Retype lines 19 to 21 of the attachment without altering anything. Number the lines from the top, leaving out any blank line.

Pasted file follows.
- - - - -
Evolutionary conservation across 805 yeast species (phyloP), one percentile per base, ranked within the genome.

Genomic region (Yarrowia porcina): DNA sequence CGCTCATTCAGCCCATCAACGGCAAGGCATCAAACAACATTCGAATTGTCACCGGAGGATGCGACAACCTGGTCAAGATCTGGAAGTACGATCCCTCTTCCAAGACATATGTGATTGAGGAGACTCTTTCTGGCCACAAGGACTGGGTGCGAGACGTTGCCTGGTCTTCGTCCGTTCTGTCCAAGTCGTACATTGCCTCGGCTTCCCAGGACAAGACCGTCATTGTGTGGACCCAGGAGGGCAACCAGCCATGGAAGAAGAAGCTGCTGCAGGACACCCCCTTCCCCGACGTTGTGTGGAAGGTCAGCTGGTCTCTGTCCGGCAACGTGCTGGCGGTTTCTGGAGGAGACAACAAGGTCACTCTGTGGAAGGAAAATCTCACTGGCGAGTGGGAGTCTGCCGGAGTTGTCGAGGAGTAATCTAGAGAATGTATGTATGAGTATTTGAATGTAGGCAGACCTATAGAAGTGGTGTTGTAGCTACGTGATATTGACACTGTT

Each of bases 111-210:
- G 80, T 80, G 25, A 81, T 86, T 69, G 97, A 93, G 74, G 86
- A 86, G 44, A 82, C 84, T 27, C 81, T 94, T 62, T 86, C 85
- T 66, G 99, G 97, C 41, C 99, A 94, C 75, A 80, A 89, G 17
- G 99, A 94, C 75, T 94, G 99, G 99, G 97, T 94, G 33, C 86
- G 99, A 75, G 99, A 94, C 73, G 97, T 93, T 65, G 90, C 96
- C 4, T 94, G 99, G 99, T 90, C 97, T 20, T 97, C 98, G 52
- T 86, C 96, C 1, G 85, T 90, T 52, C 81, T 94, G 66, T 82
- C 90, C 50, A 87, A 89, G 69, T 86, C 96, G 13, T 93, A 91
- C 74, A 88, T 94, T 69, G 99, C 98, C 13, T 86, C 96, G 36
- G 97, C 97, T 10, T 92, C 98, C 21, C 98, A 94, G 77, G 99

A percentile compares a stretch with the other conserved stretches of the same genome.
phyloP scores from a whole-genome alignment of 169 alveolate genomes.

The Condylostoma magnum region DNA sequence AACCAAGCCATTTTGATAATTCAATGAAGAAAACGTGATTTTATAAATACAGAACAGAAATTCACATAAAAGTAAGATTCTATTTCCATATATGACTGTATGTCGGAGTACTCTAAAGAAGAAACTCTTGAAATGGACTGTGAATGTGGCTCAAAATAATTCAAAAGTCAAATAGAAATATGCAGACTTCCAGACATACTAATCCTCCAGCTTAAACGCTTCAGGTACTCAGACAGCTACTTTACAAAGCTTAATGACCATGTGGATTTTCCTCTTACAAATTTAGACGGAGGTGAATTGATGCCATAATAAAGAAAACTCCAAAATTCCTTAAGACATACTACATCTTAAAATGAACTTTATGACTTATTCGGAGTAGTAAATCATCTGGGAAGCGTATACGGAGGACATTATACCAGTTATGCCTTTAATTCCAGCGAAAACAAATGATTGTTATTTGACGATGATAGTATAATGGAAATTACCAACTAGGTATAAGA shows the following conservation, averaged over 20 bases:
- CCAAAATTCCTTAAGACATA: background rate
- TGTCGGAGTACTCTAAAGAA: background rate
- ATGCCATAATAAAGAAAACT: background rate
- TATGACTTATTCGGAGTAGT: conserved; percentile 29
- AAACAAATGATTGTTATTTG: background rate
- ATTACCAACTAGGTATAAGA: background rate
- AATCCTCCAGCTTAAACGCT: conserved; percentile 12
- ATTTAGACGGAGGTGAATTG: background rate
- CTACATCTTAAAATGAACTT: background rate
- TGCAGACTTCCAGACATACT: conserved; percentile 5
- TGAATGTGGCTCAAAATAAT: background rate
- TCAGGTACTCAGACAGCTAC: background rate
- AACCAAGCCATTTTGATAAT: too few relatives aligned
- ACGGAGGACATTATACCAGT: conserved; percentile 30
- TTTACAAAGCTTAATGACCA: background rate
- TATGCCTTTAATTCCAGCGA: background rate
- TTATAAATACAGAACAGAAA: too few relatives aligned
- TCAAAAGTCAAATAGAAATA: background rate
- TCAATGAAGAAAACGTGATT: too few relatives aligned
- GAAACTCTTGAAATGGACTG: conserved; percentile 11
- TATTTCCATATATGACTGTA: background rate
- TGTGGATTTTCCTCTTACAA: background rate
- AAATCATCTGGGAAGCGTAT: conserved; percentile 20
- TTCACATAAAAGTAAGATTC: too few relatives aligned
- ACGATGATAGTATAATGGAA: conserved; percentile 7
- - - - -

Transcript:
- ATGCCATAATAAAGAAAACT: background rate
- TATGACTTATTCGGAGTAGT: conserved; percentile 29
- AAACAAATGATTGTTATTTG: background rate